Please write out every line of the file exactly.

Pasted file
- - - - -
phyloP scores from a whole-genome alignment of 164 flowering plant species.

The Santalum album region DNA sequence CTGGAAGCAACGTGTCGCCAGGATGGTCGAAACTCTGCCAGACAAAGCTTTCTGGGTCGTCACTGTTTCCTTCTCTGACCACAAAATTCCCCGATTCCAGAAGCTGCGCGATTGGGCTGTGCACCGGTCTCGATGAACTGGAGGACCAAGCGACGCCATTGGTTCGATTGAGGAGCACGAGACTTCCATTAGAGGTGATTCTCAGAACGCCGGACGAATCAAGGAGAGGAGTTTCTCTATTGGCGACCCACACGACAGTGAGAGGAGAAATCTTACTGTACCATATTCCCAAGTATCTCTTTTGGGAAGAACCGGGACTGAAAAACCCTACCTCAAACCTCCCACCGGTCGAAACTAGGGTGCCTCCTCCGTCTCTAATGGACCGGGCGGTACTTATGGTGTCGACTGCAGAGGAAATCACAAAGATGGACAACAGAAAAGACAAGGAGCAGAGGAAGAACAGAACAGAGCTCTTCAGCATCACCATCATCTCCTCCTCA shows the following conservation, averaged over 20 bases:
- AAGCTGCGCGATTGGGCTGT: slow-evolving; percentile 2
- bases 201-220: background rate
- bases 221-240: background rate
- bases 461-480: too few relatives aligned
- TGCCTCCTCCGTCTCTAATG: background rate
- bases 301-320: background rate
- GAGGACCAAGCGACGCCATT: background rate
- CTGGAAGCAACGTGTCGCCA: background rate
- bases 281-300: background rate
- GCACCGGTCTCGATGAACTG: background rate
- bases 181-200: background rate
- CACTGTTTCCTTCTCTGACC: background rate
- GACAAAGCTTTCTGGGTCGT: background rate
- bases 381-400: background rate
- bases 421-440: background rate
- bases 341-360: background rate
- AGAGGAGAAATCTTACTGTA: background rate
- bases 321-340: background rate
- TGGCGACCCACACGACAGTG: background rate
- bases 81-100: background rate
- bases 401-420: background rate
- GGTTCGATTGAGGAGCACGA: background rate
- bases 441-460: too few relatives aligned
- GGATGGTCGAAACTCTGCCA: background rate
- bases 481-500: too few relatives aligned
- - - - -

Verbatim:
phyloP scores from a whole-genome alignment of 164 flowering plant species.

The Santalum album region DNA sequence CTGGAAGCAACGTGTCGCCAGGATGGTCGAAACTCTGCCAGACAAAGCTTTCTGGGTCGTCACTGTTTCCTTCTCTGACCACAAAATTCCCCGATTCCAGAAGCTGCGCGATTGGGCTGTGCACCGGTCTCGATGAACTGGAGGACCAAGCGACGCCATTGGTTCGATTGAGGAGCACGAGACTTCCATTAGAGGTGATTCTCAGAACGCCGGACGAATCAAGGAGAGGAGTTTCTCTATTGGCGACCCACACGACAGTGAGAGGAGAAATCTTACTGTACCATATTCCCAAGTATCTCTTTTGGGAAGAACCGGGACTGAAAAACCCTACCTCAAACCTCCCACCGGTCGAAACTAGGGTGCCTCCTCCGTCTCTAATGGACCGGGCGGTACTTATGGTGTCGACTGCAGAGGAAATCACAAAGATGGACAACAGAAAAGACAAGGAGCAGAGGAAGAACAGAACAGAGCTCTTCAGCATCACCATCATCTCCTCCTCA shows the following conservation, averaged over 20 bases:
- AAGCTGCGCGATTGGGCTGT: slow-evolving; percentile 2
- bases 201-220: background rate
- bases 221-240: background rate
- bases 461-480: too few relatives aligned
- TGCCTCCTCCGTCTCTAATG: background rate
- bases 301-320: background rate
- GAGGACCAAGCGACGCCATT: background rate
- CTGGAAGCAACGTGTCGCCA: background rate
- bases 281-300: background rate
- GCACCGGTCTCGATGAACTG: background rate
- bases 181-200: background rate
- CACTGTTTCCTTCTCTGACC: background rate
- GACAAAGCTTTCTGGGTCGT: background rate
- bases 381-400: background rate
- bases 421-440: background rate
- bases 341-360: background rate
- AGAGGAGAAATCTTACTGTA: background rate
- bases 321-340: background rate
- TGGCGACCCACACGACAGTG: background rate
- bases 81-100: background rate
- bases 401-420: background rate
- GGTTCGATTGAGGAGCACGA: background rate
- bases 441-460: too few relatives aligned
- GGATGGTCGAAACTCTGCCA: background rate
- bases 481-500: too few relatives aligned